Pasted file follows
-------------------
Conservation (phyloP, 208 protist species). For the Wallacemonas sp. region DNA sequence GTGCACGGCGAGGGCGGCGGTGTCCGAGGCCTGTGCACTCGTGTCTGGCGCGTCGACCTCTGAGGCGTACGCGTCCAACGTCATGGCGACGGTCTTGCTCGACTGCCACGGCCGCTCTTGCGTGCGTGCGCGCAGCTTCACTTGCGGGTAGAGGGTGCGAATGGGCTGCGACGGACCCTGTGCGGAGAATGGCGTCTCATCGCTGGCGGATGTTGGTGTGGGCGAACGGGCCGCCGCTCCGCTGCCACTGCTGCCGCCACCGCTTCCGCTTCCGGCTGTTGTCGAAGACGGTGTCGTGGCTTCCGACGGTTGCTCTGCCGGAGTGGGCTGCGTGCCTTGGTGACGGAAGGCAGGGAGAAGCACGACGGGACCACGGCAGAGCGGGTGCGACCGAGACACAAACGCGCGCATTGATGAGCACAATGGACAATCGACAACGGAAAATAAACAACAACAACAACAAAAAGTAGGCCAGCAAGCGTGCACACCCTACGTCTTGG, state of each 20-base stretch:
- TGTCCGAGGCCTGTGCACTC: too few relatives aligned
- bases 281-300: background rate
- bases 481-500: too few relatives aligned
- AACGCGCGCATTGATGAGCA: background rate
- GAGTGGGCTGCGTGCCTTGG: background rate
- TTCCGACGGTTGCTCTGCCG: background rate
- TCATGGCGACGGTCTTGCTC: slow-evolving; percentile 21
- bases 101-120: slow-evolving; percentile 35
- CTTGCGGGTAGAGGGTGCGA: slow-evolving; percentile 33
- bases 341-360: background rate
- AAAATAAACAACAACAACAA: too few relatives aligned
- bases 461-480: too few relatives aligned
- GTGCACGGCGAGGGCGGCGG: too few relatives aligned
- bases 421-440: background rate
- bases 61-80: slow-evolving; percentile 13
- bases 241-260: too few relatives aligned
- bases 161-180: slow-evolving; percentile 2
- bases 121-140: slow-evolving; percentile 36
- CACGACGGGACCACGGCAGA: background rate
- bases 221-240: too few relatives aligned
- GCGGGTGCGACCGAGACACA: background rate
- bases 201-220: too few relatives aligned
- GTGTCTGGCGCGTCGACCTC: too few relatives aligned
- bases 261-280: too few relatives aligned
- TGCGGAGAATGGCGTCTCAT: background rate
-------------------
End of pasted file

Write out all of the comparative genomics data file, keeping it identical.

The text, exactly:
Conservation (phyloP, 208 protist species). For the Wallacemonas sp. region DNA sequence GTGCACGGCGAGGGCGGCGGTGTCCGAGGCCTGTGCACTCGTGTCTGGCGCGTCGACCTCTGAGGCGTACGCGTCCAACGTCATGGCGACGGTCTTGCTCGACTGCCACGGCCGCTCTTGCGTGCGTGCGCGCAGCTTCACTTGCGGGTAGAGGGTGCGAATGGGCTGCGACGGACCCTGTGCGGAGAATGGCGTCTCATCGCTGGCGGATGTTGGTGTGGGCGAACGGGCCGCCGCTCCGCTGCCACTGCTGCCGCCACCGCTTCCGCTTCCGGCTGTTGTCGAAGACGGTGTCGTGGCTTCCGACGGTTGCTCTGCCGGAGTGGGCTGCGTGCCTTGGTGACGGAAGGCAGGGAGAAGCACGACGGGACCACGGCAGAGCGGGTGCGACCGAGACACAAACGCGCGCATTGATGAGCACAATGGACAATCGACAACGGAAAATAAACAACAACAACAACAAAAAGTAGGCCAGCAAGCGTGCACACCCTACGTCTTGG, state of each 20-base stretch:
- TGTCCGAGGCCTGTGCACTC: too few relatives aligned
- bases 281-300: background rate
- bases 481-500: too few relatives aligned
- AACGCGCGCATTGATGAGCA: background rate
- GAGTGGGCTGCGTGCCTTGG: background rate
- TTCCGACGGTTGCTCTGCCG: background rate
- TCATGGCGACGGTCTTGCTC: slow-evolving; percentile 21
- bases 101-120: slow-evolving; percentile 35
- CTTGCGGGTAGAGGGTGCGA: slow-evolving; percentile 33
- bases 341-360: background rate
- AAAATAAACAACAACAACAA: too few relatives aligned
- bases 461-480: too few relatives aligned
- GTGCACGGCGAGGGCGGCGG: too few relatives aligned
- bases 421-440: background rate
- bases 61-80: slow-evolving; percentile 13
- bases 241-260: too few relatives aligned
- bases 161-180: slow-evolving; percentile 2
- bases 121-140: slow-evolving; percentile 36
- CACGACGGGACCACGGCAGA: background rate
- bases 221-240: too few relatives aligned
- GCGGGTGCGACCGAGACACA: background rate
- bases 201-220: too few relatives aligned
- GTGTCTGGCGCGTCGACCTC: too few relatives aligned
- bases 261-280: too few relatives aligned
- TGCGGAGAATGGCGTCTCAT: background rate